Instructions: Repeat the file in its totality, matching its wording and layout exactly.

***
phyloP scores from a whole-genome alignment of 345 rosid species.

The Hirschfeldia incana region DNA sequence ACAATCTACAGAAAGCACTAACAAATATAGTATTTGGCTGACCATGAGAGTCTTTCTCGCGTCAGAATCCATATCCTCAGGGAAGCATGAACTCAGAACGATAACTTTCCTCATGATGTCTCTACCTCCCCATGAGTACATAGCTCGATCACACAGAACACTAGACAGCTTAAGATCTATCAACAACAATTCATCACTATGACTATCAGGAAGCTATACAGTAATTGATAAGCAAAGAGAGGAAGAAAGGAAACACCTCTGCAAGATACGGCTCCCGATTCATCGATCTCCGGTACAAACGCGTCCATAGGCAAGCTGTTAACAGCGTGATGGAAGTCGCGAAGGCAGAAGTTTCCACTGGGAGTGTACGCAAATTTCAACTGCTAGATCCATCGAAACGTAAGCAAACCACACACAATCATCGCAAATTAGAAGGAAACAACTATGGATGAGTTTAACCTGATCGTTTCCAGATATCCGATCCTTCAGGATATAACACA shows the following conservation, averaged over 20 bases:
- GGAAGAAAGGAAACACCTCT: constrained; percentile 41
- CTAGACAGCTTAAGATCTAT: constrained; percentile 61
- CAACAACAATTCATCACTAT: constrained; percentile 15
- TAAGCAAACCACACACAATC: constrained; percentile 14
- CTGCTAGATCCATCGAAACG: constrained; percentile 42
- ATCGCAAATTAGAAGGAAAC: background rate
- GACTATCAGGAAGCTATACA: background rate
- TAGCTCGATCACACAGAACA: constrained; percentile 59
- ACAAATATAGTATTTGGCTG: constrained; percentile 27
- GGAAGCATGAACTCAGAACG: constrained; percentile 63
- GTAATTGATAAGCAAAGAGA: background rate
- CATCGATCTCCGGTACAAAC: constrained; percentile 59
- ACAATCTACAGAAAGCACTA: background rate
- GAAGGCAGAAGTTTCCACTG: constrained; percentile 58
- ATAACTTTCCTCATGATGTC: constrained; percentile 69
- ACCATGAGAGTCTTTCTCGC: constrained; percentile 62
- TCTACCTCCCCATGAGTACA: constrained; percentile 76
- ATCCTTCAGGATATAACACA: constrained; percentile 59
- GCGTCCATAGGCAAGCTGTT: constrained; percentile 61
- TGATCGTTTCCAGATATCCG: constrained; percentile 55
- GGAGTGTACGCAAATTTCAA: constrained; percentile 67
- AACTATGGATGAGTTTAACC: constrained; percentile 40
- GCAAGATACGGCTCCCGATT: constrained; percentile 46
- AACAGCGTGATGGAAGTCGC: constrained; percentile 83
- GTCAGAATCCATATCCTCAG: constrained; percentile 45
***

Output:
phyloP scores from a whole-genome alignment of 345 rosid species.

The Hirschfeldia incana region DNA sequence ACAATCTACAGAAAGCACTAACAAATATAGTATTTGGCTGACCATGAGAGTCTTTCTCGCGTCAGAATCCATATCCTCAGGGAAGCATGAACTCAGAACGATAACTTTCCTCATGATGTCTCTACCTCCCCATGAGTACATAGCTCGATCACACAGAACACTAGACAGCTTAAGATCTATCAACAACAATTCATCACTATGACTATCAGGAAGCTATACAGTAATTGATAAGCAAAGAGAGGAAGAAAGGAAACACCTCTGCAAGATACGGCTCCCGATTCATCGATCTCCGGTACAAACGCGTCCATAGGCAAGCTGTTAACAGCGTGATGGAAGTCGCGAAGGCAGAAGTTTCCACTGGGAGTGTACGCAAATTTCAACTGCTAGATCCATCGAAACGTAAGCAAACCACACACAATCATCGCAAATTAGAAGGAAACAACTATGGATGAGTTTAACCTGATCGTTTCCAGATATCCGATCCTTCAGGATATAACACA shows the following conservation, averaged over 20 bases:
- GGAAGAAAGGAAACACCTCT: constrained; percentile 41
- CTAGACAGCTTAAGATCTAT: constrained; percentile 61
- CAACAACAATTCATCACTAT: constrained; percentile 15
- TAAGCAAACCACACACAATC: constrained; percentile 14
- CTGCTAGATCCATCGAAACG: constrained; percentile 42
- ATCGCAAATTAGAAGGAAAC: background rate
- GACTATCAGGAAGCTATACA: background rate
- TAGCTCGATCACACAGAACA: constrained; percentile 59
- ACAAATATAGTATTTGGCTG: constrained; percentile 27
- GGAAGCATGAACTCAGAACG: constrained; percentile 63
- GTAATTGATAAGCAAAGAGA: background rate
- CATCGATCTCCGGTACAAAC: constrained; percentile 59
- ACAATCTACAGAAAGCACTA: background rate
- GAAGGCAGAAGTTTCCACTG: constrained; percentile 58
- ATAACTTTCCTCATGATGTC: constrained; percentile 69
- ACCATGAGAGTCTTTCTCGC: constrained; percentile 62
- TCTACCTCCCCATGAGTACA: constrained; percentile 76
- ATCCTTCAGGATATAACACA: constrained; percentile 59
- GCGTCCATAGGCAAGCTGTT: constrained; percentile 61
- TGATCGTTTCCAGATATCCG: constrained; percentile 55
- GGAGTGTACGCAAATTTCAA: constrained; percentile 67
- AACTATGGATGAGTTTAACC: constrained; percentile 40
- GCAAGATACGGCTCCCGATT: constrained; percentile 46
- AACAGCGTGATGGAAGTCGC: constrained; percentile 83
- GTCAGAATCCATATCCTCAG: constrained; percentile 45